Being a parent is perhaps the most important responsibility any human being can engage in. There’s little or no training received by most prospective parents, on how to do the job right or how to do it at all. Throughout history and throughout the world today, children in their teens who can barely fend for themselves are forced into parenthood. Yet the beat goes on and too many babies are brought into this world, to individuals who will have a difficult time being responsible and nurturing parents.
In this lesson, I would like to share some insights on why I feel I was so fortunate to have very special parents. Parents who provided what all children really need – which is to lay the groundwork for your child to become an independent, responsible, mature adult. However, first let me set the stage by saying that I believe that great parents and wealth have very little to do with each other. I think that many baby boomers of this world have lost sight of this fact.
Too many families consist of both parents working constantly, in order to provide themselves and their children with every imaginable material item or “EXPERIENCE” available. Like adults, children will rarely be satisfied with the things they NEED as opposed to the things they WANT and MUST have. There just are no limits to the WANTS of men, women and children. As an example we can all agree that Jay Leno is a diligent and accomplished host of The Tonight Show. He earns lots of money for performing his job well. He maintains a fairly low profile and leads a simple life compared to other stars in Hollywood. And he happens to love collecting cars and motorcycles, which is his passion. However from a practical point of view, it would be difficult to say he needs 85 high priced cars and 70 expensive motorcycles. However I am sure if you asked him, he would like to have 50 more of each. Similar wants are true with children. Regardless of how many toys; video games; clothes; or other material goods or experiences you can afford to bestow upon them; they will always be asking for one more wish that they MUST have granted. Thus, a few more hours at work for Mom and Dad might be necessary, in order to keep everyone happy and content.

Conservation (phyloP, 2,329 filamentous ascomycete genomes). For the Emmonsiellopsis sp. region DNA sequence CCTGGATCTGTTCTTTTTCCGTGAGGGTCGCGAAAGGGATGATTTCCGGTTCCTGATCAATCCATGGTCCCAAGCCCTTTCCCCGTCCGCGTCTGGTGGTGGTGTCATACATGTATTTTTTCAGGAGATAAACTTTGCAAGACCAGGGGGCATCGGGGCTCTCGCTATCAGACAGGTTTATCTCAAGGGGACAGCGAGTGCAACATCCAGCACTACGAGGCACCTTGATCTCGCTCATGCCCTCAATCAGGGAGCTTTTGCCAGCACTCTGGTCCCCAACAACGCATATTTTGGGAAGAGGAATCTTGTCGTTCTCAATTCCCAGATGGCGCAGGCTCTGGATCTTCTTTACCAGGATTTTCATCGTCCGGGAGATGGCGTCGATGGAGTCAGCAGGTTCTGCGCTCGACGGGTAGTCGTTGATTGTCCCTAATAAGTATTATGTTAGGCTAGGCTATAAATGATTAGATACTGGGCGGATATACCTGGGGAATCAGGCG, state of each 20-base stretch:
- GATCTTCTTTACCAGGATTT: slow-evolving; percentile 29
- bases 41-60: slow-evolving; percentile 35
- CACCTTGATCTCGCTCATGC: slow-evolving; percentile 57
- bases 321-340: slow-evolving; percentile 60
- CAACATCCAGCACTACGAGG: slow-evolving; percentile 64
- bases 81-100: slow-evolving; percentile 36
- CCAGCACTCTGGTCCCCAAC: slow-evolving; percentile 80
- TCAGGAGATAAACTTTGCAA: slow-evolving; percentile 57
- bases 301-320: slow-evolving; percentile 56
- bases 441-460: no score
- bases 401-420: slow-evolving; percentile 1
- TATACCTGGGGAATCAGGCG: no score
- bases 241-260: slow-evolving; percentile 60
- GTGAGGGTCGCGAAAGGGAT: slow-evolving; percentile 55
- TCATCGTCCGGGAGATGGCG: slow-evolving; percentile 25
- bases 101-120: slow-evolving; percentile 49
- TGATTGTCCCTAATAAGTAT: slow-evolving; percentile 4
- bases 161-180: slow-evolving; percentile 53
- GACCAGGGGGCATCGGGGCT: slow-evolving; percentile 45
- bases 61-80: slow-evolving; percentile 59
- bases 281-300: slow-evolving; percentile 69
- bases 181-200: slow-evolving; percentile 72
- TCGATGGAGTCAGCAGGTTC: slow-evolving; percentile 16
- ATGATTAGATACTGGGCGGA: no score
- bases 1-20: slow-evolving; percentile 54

I believe I was quite fortunate, that my dear parents were not able to shower me with everything my little heart desired as I grew up. I surely was not any different than any of the children growing up today. If I believed it were possible, I would have gladly taken every single thing I really didn’t NEED, that my parents were willing and able to buy for me. The difference between me and the kids today was that I knew that my parents couldn’t afford to shower me with non-essentials. Thus I never expected them to. Nor did I expect anyone else to give me anything.
Luckily most of today’s material items like ridiculously expensive toys, video games, cell phones, computers and i-pods didn’t exist when I was growing up. If they did I may have been considered one deprived little guy. As I grew up, my new clothes (not of the designer genre) were bought for Christmas; birthdays and possibly a new suit every Easter. I received a new pair of shoes only when my old pair no longer fit or the old shoes were too worn out for the shoemaker to repair. Yet I always believed that I was quite rich since we ate well and lived in a warm cozy house, filled with lots of love.
Looking back at my relationship with my parents, I can only say that it was wonderful. The real gifts they gave me never got old or outdated like cell phones and i-pods. The gifts they provided me lasted my entire lifetime. And actually became more valuable to me as time passed, like fine wine or expensive cognac. Their gifts were the values they bestowed upon me to be honest; fair; caring; proud and responsible. They knew how to bring out the best in me, by constantly preaching to me about “doing the right things that they would be proud of.” And their preaching actually worked. They weren’t checking up on me every five minutes to see if I was following their suggestions and I really wanted to make them proud of me more than anything else in the world. If they saw me fail or fall they would suggest I’d better get up quick and figure out why I failed so that I wouldn’t repeat the same mistake again. In contrast to today’s parents, if a child fails at something, their parents are looking for someone else to blame instead of teaching their kids to get up and try harder the next time.
As an adult from my 20’s through my late 40’s my parents did everything humanly possible, not to burden their children with their own problems. They were married for close to 60 years and totally took care of themselves their entire lives. Likewise from the time I went away to college, I never burdened my parents with any of my own problems. They never knew when I was ill and I never discussed my daily disappointments or challenges. As far as they were concerned I was always doing just fine! I learned to handle my difficulties early on and only shared all the great stuff about my family and career with my parents. For decades we exchanged positive gifts of pride and inspiration that made for a wonderful, respectful relationship. To this day, my memories of my parents just ooze with all the love and respect we had for each other.